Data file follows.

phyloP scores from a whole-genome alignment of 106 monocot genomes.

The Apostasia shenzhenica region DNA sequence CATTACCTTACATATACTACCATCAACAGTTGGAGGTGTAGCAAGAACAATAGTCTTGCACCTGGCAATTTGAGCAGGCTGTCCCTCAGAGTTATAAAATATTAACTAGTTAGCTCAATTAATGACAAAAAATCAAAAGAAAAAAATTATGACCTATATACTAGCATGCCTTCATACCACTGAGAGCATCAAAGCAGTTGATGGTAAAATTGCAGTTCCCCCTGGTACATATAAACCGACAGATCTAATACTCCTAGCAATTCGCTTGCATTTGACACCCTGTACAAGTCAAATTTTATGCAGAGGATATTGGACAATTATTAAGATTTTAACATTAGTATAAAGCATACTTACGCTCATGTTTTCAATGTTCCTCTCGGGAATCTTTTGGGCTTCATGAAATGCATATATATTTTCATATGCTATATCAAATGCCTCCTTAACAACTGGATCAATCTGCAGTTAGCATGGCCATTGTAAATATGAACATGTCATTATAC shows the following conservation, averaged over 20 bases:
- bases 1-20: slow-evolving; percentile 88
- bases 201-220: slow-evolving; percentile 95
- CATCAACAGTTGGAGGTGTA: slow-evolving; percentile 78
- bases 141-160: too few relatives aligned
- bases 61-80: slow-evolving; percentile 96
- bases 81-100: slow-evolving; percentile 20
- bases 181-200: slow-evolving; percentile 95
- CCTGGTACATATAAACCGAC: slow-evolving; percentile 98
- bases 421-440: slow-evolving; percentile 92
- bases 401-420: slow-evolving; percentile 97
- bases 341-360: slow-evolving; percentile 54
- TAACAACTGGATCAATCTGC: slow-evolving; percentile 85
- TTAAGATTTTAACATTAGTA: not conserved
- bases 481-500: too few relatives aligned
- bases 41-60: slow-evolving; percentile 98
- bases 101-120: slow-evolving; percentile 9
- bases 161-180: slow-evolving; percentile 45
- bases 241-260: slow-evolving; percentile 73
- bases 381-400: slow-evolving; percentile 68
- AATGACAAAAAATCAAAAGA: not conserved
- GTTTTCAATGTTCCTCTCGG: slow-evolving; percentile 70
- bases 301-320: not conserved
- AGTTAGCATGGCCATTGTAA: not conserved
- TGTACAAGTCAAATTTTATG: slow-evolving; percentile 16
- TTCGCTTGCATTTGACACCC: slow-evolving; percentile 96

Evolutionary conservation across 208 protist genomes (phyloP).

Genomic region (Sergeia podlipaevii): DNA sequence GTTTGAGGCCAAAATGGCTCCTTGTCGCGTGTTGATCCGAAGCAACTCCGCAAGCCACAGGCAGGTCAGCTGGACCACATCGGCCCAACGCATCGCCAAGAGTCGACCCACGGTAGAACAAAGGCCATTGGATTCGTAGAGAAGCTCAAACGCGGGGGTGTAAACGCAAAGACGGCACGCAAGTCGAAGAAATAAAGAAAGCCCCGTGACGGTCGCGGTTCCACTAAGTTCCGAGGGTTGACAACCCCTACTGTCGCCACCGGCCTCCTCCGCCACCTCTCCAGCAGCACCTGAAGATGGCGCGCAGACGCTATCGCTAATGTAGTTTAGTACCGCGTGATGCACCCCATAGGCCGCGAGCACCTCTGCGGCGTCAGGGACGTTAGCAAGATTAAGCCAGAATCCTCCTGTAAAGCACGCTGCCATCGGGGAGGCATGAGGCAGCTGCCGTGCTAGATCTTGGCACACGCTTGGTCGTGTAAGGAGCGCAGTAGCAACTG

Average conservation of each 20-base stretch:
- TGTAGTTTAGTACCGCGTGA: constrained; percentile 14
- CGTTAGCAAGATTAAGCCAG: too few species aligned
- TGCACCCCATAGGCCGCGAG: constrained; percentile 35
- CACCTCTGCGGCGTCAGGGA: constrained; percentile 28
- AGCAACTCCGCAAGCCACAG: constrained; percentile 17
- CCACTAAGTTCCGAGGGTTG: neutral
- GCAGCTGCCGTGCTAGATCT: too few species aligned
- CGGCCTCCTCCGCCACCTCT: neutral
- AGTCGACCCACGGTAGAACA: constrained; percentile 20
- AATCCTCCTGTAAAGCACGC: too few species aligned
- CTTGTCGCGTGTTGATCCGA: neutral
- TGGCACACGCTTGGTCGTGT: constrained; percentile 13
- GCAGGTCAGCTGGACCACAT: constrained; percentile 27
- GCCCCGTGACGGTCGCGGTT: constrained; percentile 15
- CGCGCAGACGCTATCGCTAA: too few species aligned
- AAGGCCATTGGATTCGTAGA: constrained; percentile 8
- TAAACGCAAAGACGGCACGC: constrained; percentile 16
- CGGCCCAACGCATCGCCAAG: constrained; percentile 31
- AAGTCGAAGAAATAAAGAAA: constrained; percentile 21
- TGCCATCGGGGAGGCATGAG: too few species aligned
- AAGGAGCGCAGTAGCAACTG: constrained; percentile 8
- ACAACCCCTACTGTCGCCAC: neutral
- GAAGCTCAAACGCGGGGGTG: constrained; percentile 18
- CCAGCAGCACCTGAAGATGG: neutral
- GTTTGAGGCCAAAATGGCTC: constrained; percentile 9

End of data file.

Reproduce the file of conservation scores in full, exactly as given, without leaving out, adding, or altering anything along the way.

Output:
phyloP scores from a whole-genome alignment of 106 monocot genomes.

The Apostasia shenzhenica region DNA sequence CATTACCTTACATATACTACCATCAACAGTTGGAGGTGTAGCAAGAACAATAGTCTTGCACCTGGCAATTTGAGCAGGCTGTCCCTCAGAGTTATAAAATATTAACTAGTTAGCTCAATTAATGACAAAAAATCAAAAGAAAAAAATTATGACCTATATACTAGCATGCCTTCATACCACTGAGAGCATCAAAGCAGTTGATGGTAAAATTGCAGTTCCCCCTGGTACATATAAACCGACAGATCTAATACTCCTAGCAATTCGCTTGCATTTGACACCCTGTACAAGTCAAATTTTATGCAGAGGATATTGGACAATTATTAAGATTTTAACATTAGTATAAAGCATACTTACGCTCATGTTTTCAATGTTCCTCTCGGGAATCTTTTGGGCTTCATGAAATGCATATATATTTTCATATGCTATATCAAATGCCTCCTTAACAACTGGATCAATCTGCAGTTAGCATGGCCATTGTAAATATGAACATGTCATTATAC shows the following conservation, averaged over 20 bases:
- bases 1-20: slow-evolving; percentile 88
- bases 201-220: slow-evolving; percentile 95
- CATCAACAGTTGGAGGTGTA: slow-evolving; percentile 78
- bases 141-160: too few relatives aligned
- bases 61-80: slow-evolving; percentile 96
- bases 81-100: slow-evolving; percentile 20
- bases 181-200: slow-evolving; percentile 95
- CCTGGTACATATAAACCGAC: slow-evolving; percentile 98
- bases 421-440: slow-evolving; percentile 92
- bases 401-420: slow-evolving; percentile 97
- bases 341-360: slow-evolving; percentile 54
- TAACAACTGGATCAATCTGC: slow-evolving; percentile 85
- TTAAGATTTTAACATTAGTA: not conserved
- bases 481-500: too few relatives aligned
- bases 41-60: slow-evolving; percentile 98
- bases 101-120: slow-evolving; percentile 9
- bases 161-180: slow-evolving; percentile 45
- bases 241-260: slow-evolving; percentile 73
- bases 381-400: slow-evolving; percentile 68
- AATGACAAAAAATCAAAAGA: not conserved
- GTTTTCAATGTTCCTCTCGG: slow-evolving; percentile 70
- bases 301-320: not conserved
- AGTTAGCATGGCCATTGTAA: not conserved
- TGTACAAGTCAAATTTTATG: slow-evolving; percentile 16
- TTCGCTTGCATTTGACACCC: slow-evolving; percentile 96

Evolutionary conservation across 208 protist genomes (phyloP).

Genomic region (Sergeia podlipaevii): DNA sequence GTTTGAGGCCAAAATGGCTCCTTGTCGCGTGTTGATCCGAAGCAACTCCGCAAGCCACAGGCAGGTCAGCTGGACCACATCGGCCCAACGCATCGCCAAGAGTCGACCCACGGTAGAACAAAGGCCATTGGATTCGTAGAGAAGCTCAAACGCGGGGGTGTAAACGCAAAGACGGCACGCAAGTCGAAGAAATAAAGAAAGCCCCGTGACGGTCGCGGTTCCACTAAGTTCCGAGGGTTGACAACCCCTACTGTCGCCACCGGCCTCCTCCGCCACCTCTCCAGCAGCACCTGAAGATGGCGCGCAGACGCTATCGCTAATGTAGTTTAGTACCGCGTGATGCACCCCATAGGCCGCGAGCACCTCTGCGGCGTCAGGGACGTTAGCAAGATTAAGCCAGAATCCTCCTGTAAAGCACGCTGCCATCGGGGAGGCATGAGGCAGCTGCCGTGCTAGATCTTGGCACACGCTTGGTCGTGTAAGGAGCGCAGTAGCAACTG

Average conservation of each 20-base stretch:
- TGTAGTTTAGTACCGCGTGA: constrained; percentile 14
- CGTTAGCAAGATTAAGCCAG: too few species aligned
- TGCACCCCATAGGCCGCGAG: constrained; percentile 35
- CACCTCTGCGGCGTCAGGGA: constrained; percentile 28
- AGCAACTCCGCAAGCCACAG: constrained; percentile 17
- CCACTAAGTTCCGAGGGTTG: neutral
- GCAGCTGCCGTGCTAGATCT: too few species aligned
- CGGCCTCCTCCGCCACCTCT: neutral
- AGTCGACCCACGGTAGAACA: constrained; percentile 20
- AATCCTCCTGTAAAGCACGC: too few species aligned
- CTTGTCGCGTGTTGATCCGA: neutral
- TGGCACACGCTTGGTCGTGT: constrained; percentile 13
- GCAGGTCAGCTGGACCACAT: constrained; percentile 27
- GCCCCGTGACGGTCGCGGTT: constrained; percentile 15
- CGCGCAGACGCTATCGCTAA: too few species aligned
- AAGGCCATTGGATTCGTAGA: constrained; percentile 8
- TAAACGCAAAGACGGCACGC: constrained; percentile 16
- CGGCCCAACGCATCGCCAAG: constrained; percentile 31
- AAGTCGAAGAAATAAAGAAA: constrained; percentile 21
- TGCCATCGGGGAGGCATGAG: too few species aligned
- AAGGAGCGCAGTAGCAACTG: constrained; percentile 8
- ACAACCCCTACTGTCGCCAC: neutral
- GAAGCTCAAACGCGGGGGTG: constrained; percentile 18
- CCAGCAGCACCTGAAGATGG: neutral
- GTTTGAGGCCAAAATGGCTC: constrained; percentile 9